The show then jumps ahead to the younger Fox getting his Dad on the phone. And as the lights came up Craig T. Nelson in a cabin in the woods of Minnesota, it's clear that Hayden is in a bad way. It's nine years since Coach Fox has retired. More to the point, it's been almost a year since Hayden & Tim last talked.

"And why has it been so long since Father & Son have spoken?," you query. Because -- according to the backstory that Kemp created for this "Coach" reboot -- Christine (who was played by Shelley Fabares in the ABC incarnation of this sitcom) passed away the year previous. And Hayden -- given that he spends most days shambling about this remote cabin still dressed in his robe & pajamas -- clearly hasn't recovered from that loss.

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Which is why when the younger Coach Fox offers his Dad the job as assistant coach at PIST, Hayden immediately jumps at this opportunity. He's on the very next flight to Pennsylvania. And -- just as his daughter-in-law feared -- the elder Coach Fox immediately begins to take over. First by inviting his old special teams coach Michael "Dauber" Dybinski (played by Bill Fagerbakke, best known these days for his voice performance as Patrick Star on "SpongeBob SquarePants") to join the team at PIST without getting Tim's permission. And then by grumbling about his grandson, who -- much to Hayden's displeasure -- likes to play with dolls.

The taping of the pilot of this "Coach" reboot ended with a big family dinner at the younger Coach Fox's house. Where Dauber then reveals that he's married to Hayden's long-time nemesis, Coach Judy Watkins (AKA Stupid Judy. Played by comedian Pam Stone).

In short, the pilot episode for this "Coach" revival did what all good pilots do. It quickly sketched out the specific world this proposed television series would be set in. It also roughed out the relationships that this show's main characters have while hinting where the comedy & conflict in future episodes might come from.

And giving that the audience attending the evening taping of this "Coach" revival gave the show a standing O ... Well, Kemp & Co. thought that this pilot's premise had plenty of potential. That -- by turning Hayden into a grandfather and then giving this cranky character an extended family to deal with -- there was now fodder for further episodes that went well beyond the 13 which NBC had already committed to.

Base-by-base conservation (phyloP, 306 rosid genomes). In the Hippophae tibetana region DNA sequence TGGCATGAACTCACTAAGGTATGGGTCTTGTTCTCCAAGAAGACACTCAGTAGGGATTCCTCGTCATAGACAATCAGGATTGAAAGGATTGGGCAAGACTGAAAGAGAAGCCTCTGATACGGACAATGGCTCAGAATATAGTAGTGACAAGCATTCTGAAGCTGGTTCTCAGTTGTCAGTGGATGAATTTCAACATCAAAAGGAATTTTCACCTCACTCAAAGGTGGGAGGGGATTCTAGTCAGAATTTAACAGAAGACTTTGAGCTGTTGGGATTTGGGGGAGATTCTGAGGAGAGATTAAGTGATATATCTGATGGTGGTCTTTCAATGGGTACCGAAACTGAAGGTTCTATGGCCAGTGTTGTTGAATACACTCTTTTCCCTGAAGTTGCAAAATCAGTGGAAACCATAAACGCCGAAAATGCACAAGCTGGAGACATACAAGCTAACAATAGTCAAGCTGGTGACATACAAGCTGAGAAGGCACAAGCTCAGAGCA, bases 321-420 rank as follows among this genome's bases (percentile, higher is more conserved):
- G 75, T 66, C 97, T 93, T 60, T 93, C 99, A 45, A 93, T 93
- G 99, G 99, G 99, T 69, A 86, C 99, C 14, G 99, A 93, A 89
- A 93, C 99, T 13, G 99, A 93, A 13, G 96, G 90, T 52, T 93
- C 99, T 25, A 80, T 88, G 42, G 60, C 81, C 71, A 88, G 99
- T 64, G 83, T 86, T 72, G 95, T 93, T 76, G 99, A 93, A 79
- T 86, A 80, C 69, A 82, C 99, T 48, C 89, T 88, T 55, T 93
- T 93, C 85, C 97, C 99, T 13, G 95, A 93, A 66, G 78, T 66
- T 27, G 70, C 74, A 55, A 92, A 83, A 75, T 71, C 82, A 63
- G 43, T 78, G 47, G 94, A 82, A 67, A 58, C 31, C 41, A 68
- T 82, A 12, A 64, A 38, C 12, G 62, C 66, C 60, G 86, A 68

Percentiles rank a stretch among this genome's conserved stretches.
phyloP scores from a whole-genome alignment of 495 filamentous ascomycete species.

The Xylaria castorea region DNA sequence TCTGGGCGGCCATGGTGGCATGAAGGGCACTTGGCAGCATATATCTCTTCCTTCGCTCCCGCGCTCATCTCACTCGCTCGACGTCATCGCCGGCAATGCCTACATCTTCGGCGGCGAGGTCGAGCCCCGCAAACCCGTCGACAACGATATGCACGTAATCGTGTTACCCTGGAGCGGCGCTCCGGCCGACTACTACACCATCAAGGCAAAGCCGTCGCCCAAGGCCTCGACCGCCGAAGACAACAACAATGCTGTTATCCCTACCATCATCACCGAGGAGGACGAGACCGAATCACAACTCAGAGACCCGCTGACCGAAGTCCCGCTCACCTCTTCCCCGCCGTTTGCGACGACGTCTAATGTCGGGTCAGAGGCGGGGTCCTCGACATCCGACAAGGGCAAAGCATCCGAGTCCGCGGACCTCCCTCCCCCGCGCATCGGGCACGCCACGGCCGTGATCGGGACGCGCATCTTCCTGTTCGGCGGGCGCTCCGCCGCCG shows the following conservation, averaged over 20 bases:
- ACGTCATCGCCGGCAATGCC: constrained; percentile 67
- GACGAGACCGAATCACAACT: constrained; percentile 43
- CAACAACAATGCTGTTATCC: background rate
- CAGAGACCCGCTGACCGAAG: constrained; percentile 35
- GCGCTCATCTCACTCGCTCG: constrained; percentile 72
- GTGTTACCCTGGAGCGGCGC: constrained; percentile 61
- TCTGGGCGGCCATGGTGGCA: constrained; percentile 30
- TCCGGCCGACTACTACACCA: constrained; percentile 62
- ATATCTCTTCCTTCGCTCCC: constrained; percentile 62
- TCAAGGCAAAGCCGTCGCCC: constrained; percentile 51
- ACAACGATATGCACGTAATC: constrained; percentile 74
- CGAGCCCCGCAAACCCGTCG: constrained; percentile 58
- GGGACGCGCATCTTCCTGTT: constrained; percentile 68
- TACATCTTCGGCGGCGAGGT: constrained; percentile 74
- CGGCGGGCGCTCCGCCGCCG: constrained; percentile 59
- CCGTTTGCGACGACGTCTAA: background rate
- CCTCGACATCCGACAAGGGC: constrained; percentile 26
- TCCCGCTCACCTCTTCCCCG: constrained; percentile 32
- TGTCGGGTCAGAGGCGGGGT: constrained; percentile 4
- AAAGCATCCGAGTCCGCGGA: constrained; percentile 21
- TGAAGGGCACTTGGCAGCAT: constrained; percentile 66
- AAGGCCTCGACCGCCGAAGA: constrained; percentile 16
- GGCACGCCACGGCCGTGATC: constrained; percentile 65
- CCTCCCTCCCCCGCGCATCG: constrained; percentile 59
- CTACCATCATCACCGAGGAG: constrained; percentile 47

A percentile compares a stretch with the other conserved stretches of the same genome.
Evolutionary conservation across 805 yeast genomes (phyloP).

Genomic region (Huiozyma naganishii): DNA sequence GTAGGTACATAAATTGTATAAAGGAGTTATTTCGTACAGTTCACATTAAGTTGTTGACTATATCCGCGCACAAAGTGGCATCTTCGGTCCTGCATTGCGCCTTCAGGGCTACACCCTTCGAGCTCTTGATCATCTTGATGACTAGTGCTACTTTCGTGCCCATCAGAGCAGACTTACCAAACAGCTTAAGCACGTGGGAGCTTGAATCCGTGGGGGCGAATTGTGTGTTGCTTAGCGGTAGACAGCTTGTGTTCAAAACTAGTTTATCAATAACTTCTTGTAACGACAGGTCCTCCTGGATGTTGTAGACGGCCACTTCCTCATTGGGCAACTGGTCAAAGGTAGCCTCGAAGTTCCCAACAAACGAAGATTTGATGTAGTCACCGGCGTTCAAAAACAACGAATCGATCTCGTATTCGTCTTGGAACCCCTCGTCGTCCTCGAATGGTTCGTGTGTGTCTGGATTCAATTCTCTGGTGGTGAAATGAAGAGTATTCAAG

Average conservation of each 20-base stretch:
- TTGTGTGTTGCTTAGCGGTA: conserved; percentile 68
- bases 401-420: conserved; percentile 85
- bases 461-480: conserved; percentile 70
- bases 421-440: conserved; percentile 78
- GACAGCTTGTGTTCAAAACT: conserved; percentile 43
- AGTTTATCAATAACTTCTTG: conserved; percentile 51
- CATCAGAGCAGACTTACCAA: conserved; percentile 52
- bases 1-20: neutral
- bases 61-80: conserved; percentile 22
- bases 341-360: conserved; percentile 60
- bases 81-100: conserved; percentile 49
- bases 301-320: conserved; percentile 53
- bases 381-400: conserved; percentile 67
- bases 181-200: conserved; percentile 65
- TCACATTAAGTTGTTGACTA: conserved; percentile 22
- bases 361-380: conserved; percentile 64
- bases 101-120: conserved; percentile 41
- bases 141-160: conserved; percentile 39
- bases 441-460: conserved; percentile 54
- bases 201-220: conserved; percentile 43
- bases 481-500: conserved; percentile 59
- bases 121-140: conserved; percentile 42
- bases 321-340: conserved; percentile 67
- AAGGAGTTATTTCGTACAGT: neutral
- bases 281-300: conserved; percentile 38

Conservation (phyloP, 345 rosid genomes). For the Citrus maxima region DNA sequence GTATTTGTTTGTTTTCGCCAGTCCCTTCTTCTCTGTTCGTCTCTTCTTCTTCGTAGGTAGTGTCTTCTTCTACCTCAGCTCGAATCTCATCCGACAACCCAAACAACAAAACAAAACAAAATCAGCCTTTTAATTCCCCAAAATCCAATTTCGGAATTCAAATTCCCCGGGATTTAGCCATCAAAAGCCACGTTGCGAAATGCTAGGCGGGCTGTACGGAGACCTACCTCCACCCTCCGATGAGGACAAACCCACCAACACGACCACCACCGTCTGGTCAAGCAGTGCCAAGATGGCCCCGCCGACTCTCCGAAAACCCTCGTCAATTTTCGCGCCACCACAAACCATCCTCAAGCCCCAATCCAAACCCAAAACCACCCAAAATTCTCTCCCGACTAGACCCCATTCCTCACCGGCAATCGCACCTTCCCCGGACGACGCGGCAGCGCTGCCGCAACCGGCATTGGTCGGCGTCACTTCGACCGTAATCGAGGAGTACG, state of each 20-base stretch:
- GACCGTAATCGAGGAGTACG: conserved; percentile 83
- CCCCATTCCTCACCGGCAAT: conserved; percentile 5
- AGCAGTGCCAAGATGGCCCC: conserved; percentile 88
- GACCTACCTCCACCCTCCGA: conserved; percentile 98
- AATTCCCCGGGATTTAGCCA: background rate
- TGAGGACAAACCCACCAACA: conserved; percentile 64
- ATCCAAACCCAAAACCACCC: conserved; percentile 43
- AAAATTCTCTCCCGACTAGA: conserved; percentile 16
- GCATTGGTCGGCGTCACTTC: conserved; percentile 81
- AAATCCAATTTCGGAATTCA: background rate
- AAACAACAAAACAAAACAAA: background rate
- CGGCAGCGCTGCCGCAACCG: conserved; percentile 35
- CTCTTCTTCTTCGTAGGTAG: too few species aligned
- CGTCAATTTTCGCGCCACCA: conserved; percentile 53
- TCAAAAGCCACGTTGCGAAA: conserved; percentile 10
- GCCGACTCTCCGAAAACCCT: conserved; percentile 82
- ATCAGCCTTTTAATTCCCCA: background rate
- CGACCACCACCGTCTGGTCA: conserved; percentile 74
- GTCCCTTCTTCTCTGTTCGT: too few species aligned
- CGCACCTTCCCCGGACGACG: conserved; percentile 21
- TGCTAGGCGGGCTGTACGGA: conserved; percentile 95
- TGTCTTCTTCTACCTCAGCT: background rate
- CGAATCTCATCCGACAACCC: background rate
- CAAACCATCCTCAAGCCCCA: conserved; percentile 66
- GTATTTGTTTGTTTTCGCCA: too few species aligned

And just so you know: The audience at the afternoon taping of the "Coach" reboot pilot also stood up. But not for the same reason as the evening audience. To explain: The back row of the grandstands that had been set up inside of this soundstage suddenly came loose. And if it weren't for the fact that these seats were filled with Marines (who -- thanks to all of their military training -- are pretty quick on their feet), the taping of this particular situation comedy might have had a very unhappy ending.

And speaking of unhappy endings ... On the heels of NBC execs suddenly changing their minds about this "Coach" reboot, the revival of this long-running ABC sitcom is currently in limbo. Suits who work in programming at the Peacock insist that there's nothing essentially wrong with this Universal-produced show. It's just that -- when you take into consideration the rest of NBC's current primetime line-up -- a "Coach" continuation would be a poor fit.

Which -- when you consider that NBC was once the home of hugely popular, high quality, half hour-long comedies like "Cheers," "Seinfeld," "Frasier," "Friends," "Third Rock from the Sun," "Will & Grace," and "The Cosby Show" -- the fact that the Peacock supposedly can't find space for a single family-friendly comedy amid all of those police procedurals & reality competitions that this network now airs ... is just sad.

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You want to know the really ironic part: Among the new shows that will be debuting on NBC tonight is a new hour-long drama called "Blindspot." And given that the Peacock could easily have used its Sunday Night Football line-up as a natural way to promote the proposed midseason revival of this long-running ABC sitcom to sports fans ... Well, here's hoping that NBC execs didn't reveal their own blindspots when they opted to bench this "Coach" reboot.